PM announces repeal of 3 Farm Laws

PM Narendra Modi addressing Nation on the eve of Guru Nanak Jayanti.

Apologising to the country, Prime Minister Narendra Modi announced on the eve of Guru Nanak Jayanti today the repeal of the three contentious farm laws against which farmers have been protesting on the borders of Delhi for nearly a year. The decision comes ahead of Assembly elections in five states next year and the recent dismal performance of BJP in the bypolls.
In his address to the nation, he said, “Today, while apologising to the countrymen, I want to say with a sincere and pure heart that perhaps there must have been some deficiency in our efforts, due to which we could not explain the truth like the light of the lamp to some farmers.”
The three farm laws are: Farmers (Empowerment and Protection) Agreement of Price Assurance and Farm Services Act, Farmers Produce Trade and Commerce (Promotion and Facilitation) Act and the Essential Commodities (Amendment) Act 2020.
“Today is the holy festival of light of Guru Nanak Dev Ji. This is not the time to blame anyone,” Modi said.
In the sudden turn of events, he also set up a committee of state and central representatives to make the Minimum Support Price (MSP) mechanism more transparent and effective.
The laws were brought in the best interest of the nation and were aimed at small and marginal farmers, he said.
The laws will be repealed in the forthcoming session of Parliament.
“I urge all agitating farmers to go back to their families and villages and let’s start a new beginning,” Modi said in his address.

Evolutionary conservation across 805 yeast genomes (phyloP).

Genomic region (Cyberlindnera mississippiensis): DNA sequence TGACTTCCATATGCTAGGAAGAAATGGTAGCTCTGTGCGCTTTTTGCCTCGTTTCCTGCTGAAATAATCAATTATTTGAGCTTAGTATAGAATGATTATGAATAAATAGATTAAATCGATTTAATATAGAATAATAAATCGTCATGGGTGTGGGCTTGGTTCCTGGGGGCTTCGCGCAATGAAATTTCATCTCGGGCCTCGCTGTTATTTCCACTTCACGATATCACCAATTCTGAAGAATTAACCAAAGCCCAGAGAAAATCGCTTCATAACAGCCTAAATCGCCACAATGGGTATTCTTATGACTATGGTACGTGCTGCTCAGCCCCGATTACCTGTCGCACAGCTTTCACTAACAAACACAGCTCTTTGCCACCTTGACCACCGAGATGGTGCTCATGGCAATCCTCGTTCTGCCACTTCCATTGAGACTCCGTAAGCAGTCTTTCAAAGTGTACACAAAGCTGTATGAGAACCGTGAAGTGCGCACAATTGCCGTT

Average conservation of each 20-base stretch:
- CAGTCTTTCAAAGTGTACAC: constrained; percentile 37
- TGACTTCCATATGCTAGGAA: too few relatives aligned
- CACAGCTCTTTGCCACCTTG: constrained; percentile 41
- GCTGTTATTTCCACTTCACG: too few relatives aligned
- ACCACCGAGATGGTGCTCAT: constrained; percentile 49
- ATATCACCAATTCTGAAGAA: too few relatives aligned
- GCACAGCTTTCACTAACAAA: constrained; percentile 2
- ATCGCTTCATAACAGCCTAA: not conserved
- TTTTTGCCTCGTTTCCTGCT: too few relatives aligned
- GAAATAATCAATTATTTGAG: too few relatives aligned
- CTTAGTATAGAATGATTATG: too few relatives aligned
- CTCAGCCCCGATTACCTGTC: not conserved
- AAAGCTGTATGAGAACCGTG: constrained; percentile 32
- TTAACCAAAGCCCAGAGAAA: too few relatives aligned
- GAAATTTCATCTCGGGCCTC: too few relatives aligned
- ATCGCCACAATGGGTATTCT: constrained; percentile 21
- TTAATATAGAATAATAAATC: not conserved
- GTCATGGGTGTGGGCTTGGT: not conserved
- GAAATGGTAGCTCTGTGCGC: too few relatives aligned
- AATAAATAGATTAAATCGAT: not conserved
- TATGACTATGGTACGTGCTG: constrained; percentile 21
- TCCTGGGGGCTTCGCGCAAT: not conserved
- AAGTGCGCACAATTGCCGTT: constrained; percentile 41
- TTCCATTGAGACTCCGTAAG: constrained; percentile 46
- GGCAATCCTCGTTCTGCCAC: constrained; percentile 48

Thousands of farmers have been camping on the borders of Delhi since the last one year in protest against the laws and also demanding a legal guarantee on MSP.
The agitation, which started as stray protests in some villages of Punjab against the three farm laws passed by Parliament in June 2020, gathered steam over time and spread to other parts of the country, including neighbouring Haryana, western Uttar Pradesh and Rajasthan.
The protests reached a crescendo when thousands of farmers from Punjab and elsewhere marched towards the capital Delhi late last year and decided to block the main entry points once they were denied entry.
The Centre, on its part, held 11 rounds of discussions with the protesting farmers and even offered to amend some of the provisions without much success, as the protestors stuck to their main demand.
The violent events of January 26 2021, when scores of agitating farmers devi
Modi says sorry, announces
repeal of 3 Farm Laws
ated from a fixed tractor rally route and forced entry into the main thoroughfares of Delhi, leading to pitched battles with the police, were seen as a big setback for the stir but the forced eviction of Bhartiya Kisan Union leader Rakesh Tikait and his emotional outburst revived the sagging morale of the agitators.
And within days, western Uttar Pradesh became the new epicentre of the protests, which shifted from Punjab and Haryana.
In between, the Supreme Court intervened and decided to constitute a high-powered panel of experts to study the three laws and suggest a way forward.
The panel was rejected by the protesting farmers as it consisted of people known to have favoured the laws in some forum or the other.
The panel submitted its report to the apex court in due course but little has been heard about the same since, so much so that one of the panel members wrote a letter to the chief justice requesting him to make the report public.
The Centre has repeatedly said that their doors are open for talks but has not shown much keenness in taking the process forward since last one year.
In between, the protest sites have been rocked by incidents of violence and also elsewhere there has been violent protests by farmers.
To mark one year of the agitation, the farmers had planned a series of events on November 26 and were planning to march to the Parliament with their tractors to commemorate the event. Protests were also planned in other parts of the country as well.
At several flash points, the crowds have thinned considerably from the heydays of protests–something the leaders blame on the peak paddy harvesting and wheat sowing season in several parts.